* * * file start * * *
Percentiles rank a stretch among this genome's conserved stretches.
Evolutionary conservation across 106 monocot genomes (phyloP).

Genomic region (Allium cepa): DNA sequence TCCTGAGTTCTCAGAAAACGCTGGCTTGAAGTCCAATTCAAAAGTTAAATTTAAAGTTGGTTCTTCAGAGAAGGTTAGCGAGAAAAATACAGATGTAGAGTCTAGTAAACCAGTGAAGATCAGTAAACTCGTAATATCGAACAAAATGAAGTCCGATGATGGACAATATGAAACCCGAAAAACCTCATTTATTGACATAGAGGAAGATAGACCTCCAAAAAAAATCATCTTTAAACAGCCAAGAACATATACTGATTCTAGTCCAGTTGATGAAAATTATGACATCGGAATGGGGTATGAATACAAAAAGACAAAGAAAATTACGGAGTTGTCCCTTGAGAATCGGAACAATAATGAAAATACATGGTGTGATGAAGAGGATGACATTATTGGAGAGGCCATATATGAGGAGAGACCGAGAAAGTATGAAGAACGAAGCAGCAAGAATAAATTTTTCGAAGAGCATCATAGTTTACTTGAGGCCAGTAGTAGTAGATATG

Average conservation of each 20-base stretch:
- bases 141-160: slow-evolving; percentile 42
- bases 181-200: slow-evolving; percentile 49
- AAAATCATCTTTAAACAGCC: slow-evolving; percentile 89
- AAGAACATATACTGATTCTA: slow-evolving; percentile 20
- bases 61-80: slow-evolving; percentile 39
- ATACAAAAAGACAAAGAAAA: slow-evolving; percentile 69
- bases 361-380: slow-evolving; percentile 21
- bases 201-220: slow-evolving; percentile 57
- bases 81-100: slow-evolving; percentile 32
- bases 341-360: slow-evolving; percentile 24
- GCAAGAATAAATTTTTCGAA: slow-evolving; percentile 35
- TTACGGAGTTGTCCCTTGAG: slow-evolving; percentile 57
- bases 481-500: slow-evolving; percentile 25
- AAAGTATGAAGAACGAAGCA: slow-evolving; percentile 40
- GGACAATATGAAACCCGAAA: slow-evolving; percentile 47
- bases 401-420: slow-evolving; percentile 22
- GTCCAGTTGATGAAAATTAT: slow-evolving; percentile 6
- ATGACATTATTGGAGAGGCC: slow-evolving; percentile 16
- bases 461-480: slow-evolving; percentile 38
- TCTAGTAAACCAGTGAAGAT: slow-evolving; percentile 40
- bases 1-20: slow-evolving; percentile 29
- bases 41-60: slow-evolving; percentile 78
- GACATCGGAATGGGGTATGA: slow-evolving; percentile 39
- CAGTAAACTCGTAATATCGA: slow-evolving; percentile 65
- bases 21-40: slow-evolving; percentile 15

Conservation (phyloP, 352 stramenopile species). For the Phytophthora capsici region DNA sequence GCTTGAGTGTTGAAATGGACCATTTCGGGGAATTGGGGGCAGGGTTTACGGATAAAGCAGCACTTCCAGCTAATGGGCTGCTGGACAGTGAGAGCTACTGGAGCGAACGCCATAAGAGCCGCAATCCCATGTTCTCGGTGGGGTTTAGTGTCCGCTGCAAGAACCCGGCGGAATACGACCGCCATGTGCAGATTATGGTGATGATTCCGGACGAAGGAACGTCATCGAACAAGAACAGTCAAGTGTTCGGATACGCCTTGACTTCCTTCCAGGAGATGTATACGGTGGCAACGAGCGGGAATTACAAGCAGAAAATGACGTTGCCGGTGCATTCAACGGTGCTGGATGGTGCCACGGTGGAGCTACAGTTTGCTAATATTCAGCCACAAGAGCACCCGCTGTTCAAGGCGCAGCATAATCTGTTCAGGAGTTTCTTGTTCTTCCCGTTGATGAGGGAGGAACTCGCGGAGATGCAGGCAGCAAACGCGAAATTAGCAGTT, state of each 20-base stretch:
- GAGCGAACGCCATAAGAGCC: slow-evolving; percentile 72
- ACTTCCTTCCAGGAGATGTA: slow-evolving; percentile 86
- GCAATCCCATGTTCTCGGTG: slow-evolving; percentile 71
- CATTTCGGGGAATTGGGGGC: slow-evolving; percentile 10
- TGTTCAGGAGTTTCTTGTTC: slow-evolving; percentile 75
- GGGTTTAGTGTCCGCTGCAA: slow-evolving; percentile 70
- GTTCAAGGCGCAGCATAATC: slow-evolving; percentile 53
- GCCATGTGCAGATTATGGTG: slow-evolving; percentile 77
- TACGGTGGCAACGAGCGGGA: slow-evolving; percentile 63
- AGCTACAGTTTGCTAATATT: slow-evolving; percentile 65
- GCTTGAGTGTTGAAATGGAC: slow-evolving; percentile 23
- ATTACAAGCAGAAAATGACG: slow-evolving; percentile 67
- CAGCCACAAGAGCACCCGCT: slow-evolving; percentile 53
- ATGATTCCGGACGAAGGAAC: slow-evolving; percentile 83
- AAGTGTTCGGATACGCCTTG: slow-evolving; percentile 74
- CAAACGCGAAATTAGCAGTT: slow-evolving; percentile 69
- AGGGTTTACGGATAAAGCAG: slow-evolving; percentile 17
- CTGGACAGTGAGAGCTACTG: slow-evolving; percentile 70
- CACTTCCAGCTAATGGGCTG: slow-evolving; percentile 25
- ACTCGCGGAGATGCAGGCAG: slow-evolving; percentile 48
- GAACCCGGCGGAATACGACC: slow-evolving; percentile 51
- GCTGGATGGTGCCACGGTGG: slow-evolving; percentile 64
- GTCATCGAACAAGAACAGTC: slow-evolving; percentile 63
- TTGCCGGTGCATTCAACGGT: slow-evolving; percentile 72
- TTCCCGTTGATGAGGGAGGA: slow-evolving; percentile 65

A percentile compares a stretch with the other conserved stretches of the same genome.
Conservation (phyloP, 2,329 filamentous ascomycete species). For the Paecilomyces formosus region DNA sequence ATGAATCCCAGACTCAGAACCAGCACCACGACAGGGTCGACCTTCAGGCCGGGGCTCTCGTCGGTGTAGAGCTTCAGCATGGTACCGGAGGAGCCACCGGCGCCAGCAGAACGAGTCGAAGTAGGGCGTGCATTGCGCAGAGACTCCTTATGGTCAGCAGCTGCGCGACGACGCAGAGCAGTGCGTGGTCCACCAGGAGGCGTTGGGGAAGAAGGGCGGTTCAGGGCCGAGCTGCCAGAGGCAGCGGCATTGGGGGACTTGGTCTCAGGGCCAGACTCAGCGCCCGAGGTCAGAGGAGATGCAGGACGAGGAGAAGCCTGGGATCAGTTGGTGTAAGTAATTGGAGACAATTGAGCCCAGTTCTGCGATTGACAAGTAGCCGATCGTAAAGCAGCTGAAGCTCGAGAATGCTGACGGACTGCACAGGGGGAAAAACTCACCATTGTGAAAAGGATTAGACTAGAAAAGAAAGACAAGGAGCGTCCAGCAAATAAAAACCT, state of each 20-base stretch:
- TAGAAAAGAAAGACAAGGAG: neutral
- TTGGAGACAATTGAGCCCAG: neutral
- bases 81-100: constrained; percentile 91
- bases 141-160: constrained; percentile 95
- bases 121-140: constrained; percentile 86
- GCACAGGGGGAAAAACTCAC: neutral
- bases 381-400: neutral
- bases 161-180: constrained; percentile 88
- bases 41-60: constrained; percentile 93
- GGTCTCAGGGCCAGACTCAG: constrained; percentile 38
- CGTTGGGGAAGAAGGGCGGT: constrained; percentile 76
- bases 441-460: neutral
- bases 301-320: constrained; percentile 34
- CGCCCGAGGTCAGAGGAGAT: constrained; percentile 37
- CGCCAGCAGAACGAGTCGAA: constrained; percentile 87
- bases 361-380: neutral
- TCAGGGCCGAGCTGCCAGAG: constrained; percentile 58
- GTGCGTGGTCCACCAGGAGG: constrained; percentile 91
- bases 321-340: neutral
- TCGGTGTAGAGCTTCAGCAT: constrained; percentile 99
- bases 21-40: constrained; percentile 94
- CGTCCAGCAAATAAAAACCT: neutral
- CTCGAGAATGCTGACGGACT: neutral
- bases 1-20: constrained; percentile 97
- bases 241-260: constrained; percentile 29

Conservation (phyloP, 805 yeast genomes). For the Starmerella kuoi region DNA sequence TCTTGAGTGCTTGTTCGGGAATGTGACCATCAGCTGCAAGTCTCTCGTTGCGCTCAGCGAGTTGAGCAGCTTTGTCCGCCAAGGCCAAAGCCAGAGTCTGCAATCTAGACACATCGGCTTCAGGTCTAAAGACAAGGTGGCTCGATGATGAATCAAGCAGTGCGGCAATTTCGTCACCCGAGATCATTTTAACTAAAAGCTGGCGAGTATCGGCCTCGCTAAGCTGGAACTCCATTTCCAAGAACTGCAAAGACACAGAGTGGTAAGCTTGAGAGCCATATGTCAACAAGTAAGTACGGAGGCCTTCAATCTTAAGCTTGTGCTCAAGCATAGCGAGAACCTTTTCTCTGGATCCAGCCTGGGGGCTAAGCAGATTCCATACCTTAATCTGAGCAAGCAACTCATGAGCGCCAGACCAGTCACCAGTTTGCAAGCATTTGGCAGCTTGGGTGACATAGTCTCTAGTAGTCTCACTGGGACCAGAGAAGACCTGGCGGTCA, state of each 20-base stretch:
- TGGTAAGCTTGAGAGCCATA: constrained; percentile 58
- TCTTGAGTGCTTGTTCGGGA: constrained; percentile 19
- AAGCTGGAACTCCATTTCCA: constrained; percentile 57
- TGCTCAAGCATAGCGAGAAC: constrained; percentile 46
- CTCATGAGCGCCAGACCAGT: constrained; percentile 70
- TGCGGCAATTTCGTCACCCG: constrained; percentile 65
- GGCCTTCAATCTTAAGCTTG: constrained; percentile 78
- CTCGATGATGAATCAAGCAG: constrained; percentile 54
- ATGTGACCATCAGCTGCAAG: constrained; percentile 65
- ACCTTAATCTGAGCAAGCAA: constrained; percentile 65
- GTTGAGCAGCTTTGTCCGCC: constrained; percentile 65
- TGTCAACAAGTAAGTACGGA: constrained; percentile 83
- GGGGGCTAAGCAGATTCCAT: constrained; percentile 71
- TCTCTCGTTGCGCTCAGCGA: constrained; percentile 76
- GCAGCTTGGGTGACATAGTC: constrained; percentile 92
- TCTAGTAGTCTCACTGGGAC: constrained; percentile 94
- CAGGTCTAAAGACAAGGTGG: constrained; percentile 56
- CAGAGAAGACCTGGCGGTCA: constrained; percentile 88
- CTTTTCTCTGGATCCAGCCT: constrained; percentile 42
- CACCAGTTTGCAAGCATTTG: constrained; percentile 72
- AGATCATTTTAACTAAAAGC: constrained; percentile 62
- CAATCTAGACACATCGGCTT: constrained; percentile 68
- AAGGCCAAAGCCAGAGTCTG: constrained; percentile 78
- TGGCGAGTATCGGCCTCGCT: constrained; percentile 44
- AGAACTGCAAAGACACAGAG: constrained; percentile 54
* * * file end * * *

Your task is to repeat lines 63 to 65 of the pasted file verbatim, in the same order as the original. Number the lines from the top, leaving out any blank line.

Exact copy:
- GCACAGGGGGAAAAACTCAC: neutral
- bases 381-400: neutral
- bases 161-180: constrained; percentile 88